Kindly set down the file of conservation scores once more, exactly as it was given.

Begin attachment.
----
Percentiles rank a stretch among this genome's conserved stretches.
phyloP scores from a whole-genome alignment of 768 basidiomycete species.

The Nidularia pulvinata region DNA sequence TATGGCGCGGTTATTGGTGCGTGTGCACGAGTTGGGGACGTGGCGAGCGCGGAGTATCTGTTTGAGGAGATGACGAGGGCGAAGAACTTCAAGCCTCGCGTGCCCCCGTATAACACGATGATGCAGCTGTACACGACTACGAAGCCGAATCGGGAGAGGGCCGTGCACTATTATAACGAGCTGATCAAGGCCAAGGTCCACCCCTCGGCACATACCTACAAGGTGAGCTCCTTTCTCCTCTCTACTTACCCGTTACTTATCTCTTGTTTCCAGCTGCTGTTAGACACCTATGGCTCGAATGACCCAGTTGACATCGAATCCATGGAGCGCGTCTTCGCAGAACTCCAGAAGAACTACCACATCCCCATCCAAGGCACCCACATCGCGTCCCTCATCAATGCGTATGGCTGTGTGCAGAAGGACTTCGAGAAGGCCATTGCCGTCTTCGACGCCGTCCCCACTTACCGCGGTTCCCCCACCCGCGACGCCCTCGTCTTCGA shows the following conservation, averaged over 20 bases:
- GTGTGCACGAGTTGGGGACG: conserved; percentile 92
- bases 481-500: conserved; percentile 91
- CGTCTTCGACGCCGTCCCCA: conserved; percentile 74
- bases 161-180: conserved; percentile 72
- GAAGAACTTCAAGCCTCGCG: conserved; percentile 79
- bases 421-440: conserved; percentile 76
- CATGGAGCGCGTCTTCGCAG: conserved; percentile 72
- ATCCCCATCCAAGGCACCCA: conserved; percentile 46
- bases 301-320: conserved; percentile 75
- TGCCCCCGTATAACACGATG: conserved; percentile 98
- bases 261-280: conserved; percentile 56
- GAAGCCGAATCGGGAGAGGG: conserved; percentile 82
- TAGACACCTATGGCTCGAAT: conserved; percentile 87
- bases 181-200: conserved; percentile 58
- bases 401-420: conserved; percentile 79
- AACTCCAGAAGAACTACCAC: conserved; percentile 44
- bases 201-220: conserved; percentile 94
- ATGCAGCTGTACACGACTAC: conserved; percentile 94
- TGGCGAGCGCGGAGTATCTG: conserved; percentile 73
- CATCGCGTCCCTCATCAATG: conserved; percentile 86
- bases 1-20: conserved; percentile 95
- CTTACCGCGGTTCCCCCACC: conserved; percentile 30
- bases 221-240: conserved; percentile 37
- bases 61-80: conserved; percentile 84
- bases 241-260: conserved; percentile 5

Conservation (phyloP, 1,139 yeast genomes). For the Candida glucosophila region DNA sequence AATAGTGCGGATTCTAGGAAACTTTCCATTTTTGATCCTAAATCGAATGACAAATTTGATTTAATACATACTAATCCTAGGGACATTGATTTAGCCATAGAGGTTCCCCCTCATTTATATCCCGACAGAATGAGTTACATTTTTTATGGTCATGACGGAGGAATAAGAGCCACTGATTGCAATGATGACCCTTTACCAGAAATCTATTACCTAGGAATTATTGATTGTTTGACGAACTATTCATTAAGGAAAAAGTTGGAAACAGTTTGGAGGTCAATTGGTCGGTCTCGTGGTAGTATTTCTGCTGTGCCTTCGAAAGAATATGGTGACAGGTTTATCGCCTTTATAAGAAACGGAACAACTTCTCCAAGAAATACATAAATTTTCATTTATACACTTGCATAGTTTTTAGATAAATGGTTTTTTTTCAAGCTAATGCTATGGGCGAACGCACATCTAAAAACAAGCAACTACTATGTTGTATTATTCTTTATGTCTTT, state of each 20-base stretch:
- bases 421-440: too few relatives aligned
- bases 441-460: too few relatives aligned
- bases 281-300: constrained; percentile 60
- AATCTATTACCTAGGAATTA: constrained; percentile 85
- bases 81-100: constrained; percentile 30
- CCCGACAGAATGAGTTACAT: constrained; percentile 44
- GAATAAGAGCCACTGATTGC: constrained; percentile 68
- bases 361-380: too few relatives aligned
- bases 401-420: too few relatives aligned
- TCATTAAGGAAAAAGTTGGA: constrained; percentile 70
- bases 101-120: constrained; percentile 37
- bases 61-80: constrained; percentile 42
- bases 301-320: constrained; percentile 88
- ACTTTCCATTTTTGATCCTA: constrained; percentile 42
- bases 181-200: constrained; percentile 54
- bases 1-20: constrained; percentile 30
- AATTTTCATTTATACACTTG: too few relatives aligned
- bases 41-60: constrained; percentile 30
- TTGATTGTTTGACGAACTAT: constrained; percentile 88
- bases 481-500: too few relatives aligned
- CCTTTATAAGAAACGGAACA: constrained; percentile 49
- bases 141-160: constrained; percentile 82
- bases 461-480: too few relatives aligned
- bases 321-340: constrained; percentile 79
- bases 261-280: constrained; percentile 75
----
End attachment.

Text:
Percentiles rank a stretch among this genome's conserved stretches.
phyloP scores from a whole-genome alignment of 768 basidiomycete species.

The Nidularia pulvinata region DNA sequence TATGGCGCGGTTATTGGTGCGTGTGCACGAGTTGGGGACGTGGCGAGCGCGGAGTATCTGTTTGAGGAGATGACGAGGGCGAAGAACTTCAAGCCTCGCGTGCCCCCGTATAACACGATGATGCAGCTGTACACGACTACGAAGCCGAATCGGGAGAGGGCCGTGCACTATTATAACGAGCTGATCAAGGCCAAGGTCCACCCCTCGGCACATACCTACAAGGTGAGCTCCTTTCTCCTCTCTACTTACCCGTTACTTATCTCTTGTTTCCAGCTGCTGTTAGACACCTATGGCTCGAATGACCCAGTTGACATCGAATCCATGGAGCGCGTCTTCGCAGAACTCCAGAAGAACTACCACATCCCCATCCAAGGCACCCACATCGCGTCCCTCATCAATGCGTATGGCTGTGTGCAGAAGGACTTCGAGAAGGCCATTGCCGTCTTCGACGCCGTCCCCACTTACCGCGGTTCCCCCACCCGCGACGCCCTCGTCTTCGA shows the following conservation, averaged over 20 bases:
- GTGTGCACGAGTTGGGGACG: conserved; percentile 92
- bases 481-500: conserved; percentile 91
- CGTCTTCGACGCCGTCCCCA: conserved; percentile 74
- bases 161-180: conserved; percentile 72
- GAAGAACTTCAAGCCTCGCG: conserved; percentile 79
- bases 421-440: conserved; percentile 76
- CATGGAGCGCGTCTTCGCAG: conserved; percentile 72
- ATCCCCATCCAAGGCACCCA: conserved; percentile 46
- bases 301-320: conserved; percentile 75
- TGCCCCCGTATAACACGATG: conserved; percentile 98
- bases 261-280: conserved; percentile 56
- GAAGCCGAATCGGGAGAGGG: conserved; percentile 82
- TAGACACCTATGGCTCGAAT: conserved; percentile 87
- bases 181-200: conserved; percentile 58
- bases 401-420: conserved; percentile 79
- AACTCCAGAAGAACTACCAC: conserved; percentile 44
- bases 201-220: conserved; percentile 94
- ATGCAGCTGTACACGACTAC: conserved; percentile 94
- TGGCGAGCGCGGAGTATCTG: conserved; percentile 73
- CATCGCGTCCCTCATCAATG: conserved; percentile 86
- bases 1-20: conserved; percentile 95
- CTTACCGCGGTTCCCCCACC: conserved; percentile 30
- bases 221-240: conserved; percentile 37
- bases 61-80: conserved; percentile 84
- bases 241-260: conserved; percentile 5

Conservation (phyloP, 1,139 yeast genomes). For the Candida glucosophila region DNA sequence AATAGTGCGGATTCTAGGAAACTTTCCATTTTTGATCCTAAATCGAATGACAAATTTGATTTAATACATACTAATCCTAGGGACATTGATTTAGCCATAGAGGTTCCCCCTCATTTATATCCCGACAGAATGAGTTACATTTTTTATGGTCATGACGGAGGAATAAGAGCCACTGATTGCAATGATGACCCTTTACCAGAAATCTATTACCTAGGAATTATTGATTGTTTGACGAACTATTCATTAAGGAAAAAGTTGGAAACAGTTTGGAGGTCAATTGGTCGGTCTCGTGGTAGTATTTCTGCTGTGCCTTCGAAAGAATATGGTGACAGGTTTATCGCCTTTATAAGAAACGGAACAACTTCTCCAAGAAATACATAAATTTTCATTTATACACTTGCATAGTTTTTAGATAAATGGTTTTTTTTCAAGCTAATGCTATGGGCGAACGCACATCTAAAAACAAGCAACTACTATGTTGTATTATTCTTTATGTCTTT, state of each 20-base stretch:
- bases 421-440: too few relatives aligned
- bases 441-460: too few relatives aligned
- bases 281-300: constrained; percentile 60
- AATCTATTACCTAGGAATTA: constrained; percentile 85
- bases 81-100: constrained; percentile 30
- CCCGACAGAATGAGTTACAT: constrained; percentile 44
- GAATAAGAGCCACTGATTGC: constrained; percentile 68
- bases 361-380: too few relatives aligned
- bases 401-420: too few relatives aligned
- TCATTAAGGAAAAAGTTGGA: constrained; percentile 70
- bases 101-120: constrained; percentile 37
- bases 61-80: constrained; percentile 42
- bases 301-320: constrained; percentile 88
- ACTTTCCATTTTTGATCCTA: constrained; percentile 42
- bases 181-200: constrained; percentile 54
- bases 1-20: constrained; percentile 30
- AATTTTCATTTATACACTTG: too few relatives aligned
- bases 41-60: constrained; percentile 30
- TTGATTGTTTGACGAACTAT: constrained; percentile 88
- bases 481-500: too few relatives aligned
- CCTTTATAAGAAACGGAACA: constrained; percentile 49
- bases 141-160: constrained; percentile 82
- bases 461-480: too few relatives aligned
- bases 321-340: constrained; percentile 79
- bases 261-280: constrained; percentile 75